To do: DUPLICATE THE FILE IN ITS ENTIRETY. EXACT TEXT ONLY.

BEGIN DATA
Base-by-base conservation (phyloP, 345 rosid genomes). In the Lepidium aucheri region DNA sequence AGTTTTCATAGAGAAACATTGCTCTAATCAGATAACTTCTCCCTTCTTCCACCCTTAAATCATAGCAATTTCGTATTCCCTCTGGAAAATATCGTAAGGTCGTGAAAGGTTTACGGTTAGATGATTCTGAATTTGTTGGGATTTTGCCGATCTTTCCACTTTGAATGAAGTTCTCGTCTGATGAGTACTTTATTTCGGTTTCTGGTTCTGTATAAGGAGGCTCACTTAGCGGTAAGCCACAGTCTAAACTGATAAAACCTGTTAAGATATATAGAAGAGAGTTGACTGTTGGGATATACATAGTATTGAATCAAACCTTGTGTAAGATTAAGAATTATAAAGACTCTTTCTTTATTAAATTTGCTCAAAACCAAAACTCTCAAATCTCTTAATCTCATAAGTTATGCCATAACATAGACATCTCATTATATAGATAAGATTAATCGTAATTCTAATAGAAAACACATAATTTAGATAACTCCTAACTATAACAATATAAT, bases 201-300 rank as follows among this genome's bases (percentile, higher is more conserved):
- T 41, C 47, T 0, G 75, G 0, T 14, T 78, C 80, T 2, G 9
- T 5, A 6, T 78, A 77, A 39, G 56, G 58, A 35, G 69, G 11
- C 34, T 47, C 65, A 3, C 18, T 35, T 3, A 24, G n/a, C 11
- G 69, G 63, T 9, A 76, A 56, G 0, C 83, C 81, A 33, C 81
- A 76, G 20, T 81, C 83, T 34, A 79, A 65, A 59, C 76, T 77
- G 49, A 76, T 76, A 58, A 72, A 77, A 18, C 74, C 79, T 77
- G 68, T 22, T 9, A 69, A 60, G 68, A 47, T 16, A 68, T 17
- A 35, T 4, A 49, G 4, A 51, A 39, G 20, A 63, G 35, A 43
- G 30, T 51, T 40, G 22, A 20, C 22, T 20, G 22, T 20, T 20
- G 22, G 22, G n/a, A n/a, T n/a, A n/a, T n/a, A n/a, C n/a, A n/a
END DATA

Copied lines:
Base-by-base conservation (phyloP, 345 rosid genomes). In the Lepidium aucheri region DNA sequence AGTTTTCATAGAGAAACATTGCTCTAATCAGATAACTTCTCCCTTCTTCCACCCTTAAATCATAGCAATTTCGTATTCCCTCTGGAAAATATCGTAAGGTCGTGAAAGGTTTACGGTTAGATGATTCTGAATTTGTTGGGATTTTGCCGATCTTTCCACTTTGAATGAAGTTCTCGTCTGATGAGTACTTTATTTCGGTTTCTGGTTCTGTATAAGGAGGCTCACTTAGCGGTAAGCCACAGTCTAAACTGATAAAACCTGTTAAGATATATAGAAGAGAGTTGACTGTTGGGATATACATAGTATTGAATCAAACCTTGTGTAAGATTAAGAATTATAAAGACTCTTTCTTTATTAAATTTGCTCAAAACCAAAACTCTCAAATCTCTTAATCTCATAAGTTATGCCATAACATAGACATCTCATTATATAGATAAGATTAATCGTAATTCTAATAGAAAACACATAATTTAGATAACTCCTAACTATAACAATATAAT, bases 201-300 rank as follows among this genome's bases (percentile, higher is more conserved):
- T 41, C 47, T 0, G 75, G 0, T 14, T 78, C 80, T 2, G 9
- T 5, A 6, T 78, A 77, A 39, G 56, G 58, A 35, G 69, G 11
- C 34, T 47, C 65, A 3, C 18, T 35, T 3, A 24, G n/a, C 11
- G 69, G 63, T 9, A 76, A 56, G 0, C 83, C 81, A 33, C 81
- A 76, G 20, T 81, C 83, T 34, A 79, A 65, A 59, C 76, T 77
- G 49, A 76, T 76, A 58, A 72, A 77, A 18, C 74, C 79, T 77
- G 68, T 22, T 9, A 69, A 60, G 68, A 47, T 16, A 68, T 17
- A 35, T 4, A 49, G 4, A 51, A 39, G 20, A 63, G 35, A 43
- G 30, T 51, T 40, G 22, A 20, C 22, T 20, G 22, T 20, T 20
- G 22, G 22, G n/a, A n/a, T n/a, A n/a, T n/a, A n/a, C n/a, A n/a